THE A$ surged more than US1c higher overnight, following yesterday’s Reserve Bank of Australia decision to leave interest rates unchanged, and negative economic news and stock market trends overseas.
The currency value went as high as US89.42c overnight before settling a little this morning. It currently sits at around US89.27c – almost US2c higher than where it was a week ago.
Stock markets in Australia and overseas yesterday suffered a big check on the back of further negative economic news out of the US, which was one factor driving the exchange rate trend.
Second was the RBA’s monthly meeting yesterday, which left the official cash interest rate unchanged at 2.5pc, in line with analysts’ predictions. The rate was last adjusted downwards by 0.25pc in August last year.
However, in its first policy assessment for the New Year, the RBA Board has made substantial changes to its outlook, and is now are signalling that it does not expect to cut rates again in this cycle.
National Australia Bank’s chief markets economist Robert Henderson, said NAB’s view was that RBA’s monetary policy would now remain unchanged for most of 2014, before a possible cut around November.
“Most important in yesterday’s RBA statement was the change of wording of a paragraph which now states that, ‘On present indications, the most prudent course is likely to be a period of stability in interest rates’,” Mr Henderson said.
The previous few RBA post-meeting statements had simply said ‘The Board will continue to assess the outlook and adjust policy as needed.’
“In another important development, the RBA’s attitude to the currency has undergone a sea-change,” Mr Henderson said.
“For the past couple of months the A$ has been characterised by the RBA as ‘uncomfortably high’. This was a clear attempt to jaw-bone the currency lower, after a miss-step in October where the word ‘high’ was removed as a descriptor of the exchange rate,” he said.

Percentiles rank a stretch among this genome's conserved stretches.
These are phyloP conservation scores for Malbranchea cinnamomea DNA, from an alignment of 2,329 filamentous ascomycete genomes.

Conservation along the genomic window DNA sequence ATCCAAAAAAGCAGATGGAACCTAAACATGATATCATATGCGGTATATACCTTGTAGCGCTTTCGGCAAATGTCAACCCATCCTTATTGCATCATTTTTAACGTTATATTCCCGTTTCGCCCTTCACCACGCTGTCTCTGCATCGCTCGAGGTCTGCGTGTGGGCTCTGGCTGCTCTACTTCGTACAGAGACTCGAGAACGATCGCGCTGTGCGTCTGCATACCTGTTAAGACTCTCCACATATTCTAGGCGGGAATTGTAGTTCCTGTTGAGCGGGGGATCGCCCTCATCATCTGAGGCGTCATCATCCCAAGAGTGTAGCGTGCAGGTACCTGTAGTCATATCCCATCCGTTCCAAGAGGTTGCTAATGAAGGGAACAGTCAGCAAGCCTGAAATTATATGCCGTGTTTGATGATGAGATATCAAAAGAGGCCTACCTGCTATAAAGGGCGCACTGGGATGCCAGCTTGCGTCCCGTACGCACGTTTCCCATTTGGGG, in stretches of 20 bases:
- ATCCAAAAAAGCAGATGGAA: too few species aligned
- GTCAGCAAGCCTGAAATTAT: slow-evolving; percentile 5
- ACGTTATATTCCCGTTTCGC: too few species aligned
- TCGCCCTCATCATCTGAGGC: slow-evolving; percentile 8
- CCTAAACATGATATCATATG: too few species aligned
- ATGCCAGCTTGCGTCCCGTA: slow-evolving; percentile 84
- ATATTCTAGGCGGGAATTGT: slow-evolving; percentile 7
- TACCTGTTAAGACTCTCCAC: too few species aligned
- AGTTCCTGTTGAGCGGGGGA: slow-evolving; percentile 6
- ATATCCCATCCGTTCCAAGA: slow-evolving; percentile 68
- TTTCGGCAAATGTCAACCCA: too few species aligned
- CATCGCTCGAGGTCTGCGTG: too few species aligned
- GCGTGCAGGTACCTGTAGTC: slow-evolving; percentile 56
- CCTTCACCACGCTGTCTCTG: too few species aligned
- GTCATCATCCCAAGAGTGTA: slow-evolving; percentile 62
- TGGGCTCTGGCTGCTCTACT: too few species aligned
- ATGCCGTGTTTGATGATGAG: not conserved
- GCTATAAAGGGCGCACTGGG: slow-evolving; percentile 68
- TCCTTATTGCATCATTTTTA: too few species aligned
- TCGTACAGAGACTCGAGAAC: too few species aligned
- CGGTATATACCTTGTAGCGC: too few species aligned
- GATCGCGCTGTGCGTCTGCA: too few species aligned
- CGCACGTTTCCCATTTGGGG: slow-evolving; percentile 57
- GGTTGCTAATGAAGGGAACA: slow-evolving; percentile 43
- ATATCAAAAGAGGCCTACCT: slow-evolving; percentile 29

“Now, ‘high’ is gone again. Instead, the RBA says the currency, if it stays where it is, will assist in achieving balanced growth in the economy. This must mean the RBA is comfortable enough with the currency around recent levels – more than US3c lower than where it sat at the RBA’s December meeting.”
Behind all of this appears to be a group ‘gulp’ at the RBA about the inflation outlook, NAB’s commentary released this morning suggested.
Inflation on the rise
The drop in the currency over the second half of 2013 showed up in a spike in tradeables inflation (import prices) in the September and December quarters of 2013, averaging just under 1pc a quarter, or about 4pc for the year.
“Clearly the recent currency fall is working its way through into higher consumer inflation,” Mr Henderson said.
Meanwhile, non-tradeables inflation also continues to average about 1pc per quarter.
“As the RBA says, the outcome in the December quarter was higher than expected, in part because of faster than expected pass-through of the lower exchange rate. We now expect the RBA to raise its underlying inflation forecast in Friday’s SMP to at least 2.75pc for the June quarter of 2014 and to keep it about that level for December.
The corollary to this was that there was just not much ‘headroom’ for the RBA to cut rates any further, Mr Henderson said. Nor is there much room for the currency to fall further, which could extenuate the rise in tradeables inflation.
“Policy makers are hoping rising unemployment will continue the downward pressure on non-tradeables prices. If domestic costs (wages) remain contained, some moderation in the growth of prices for non-traded goods could be expected over time.”
“Our view remains that the outsized fall in mining investment will cause widespread weakness in the domestic economy and rising unemployment,” Mr Henderson said.
“In turn, this will see inflation slow and dampen house prices, leading the RBA to cut again towards the end of the year.”
“On the international front, the RBA seems pretty comfortable about the global outlook, noting the US continues its expansion, Europe has begun a ‘fragile’ recovery, Japan has recorded a ‘significant pick-up in growth’, while China’s growth remains in line with policy makers’ objectives,” Mr Henderson said.
This assessment seemed to override the observation that financial conditions in some emerging market countries are more ‘challenging’.
NAB’s recent Business Survey seemed to have played a part in the RBA’s more upbeat assessment of local prospects, with the Governor’s Statement mentioning that some ‘indicators of business conditions and confidence’ have improved.
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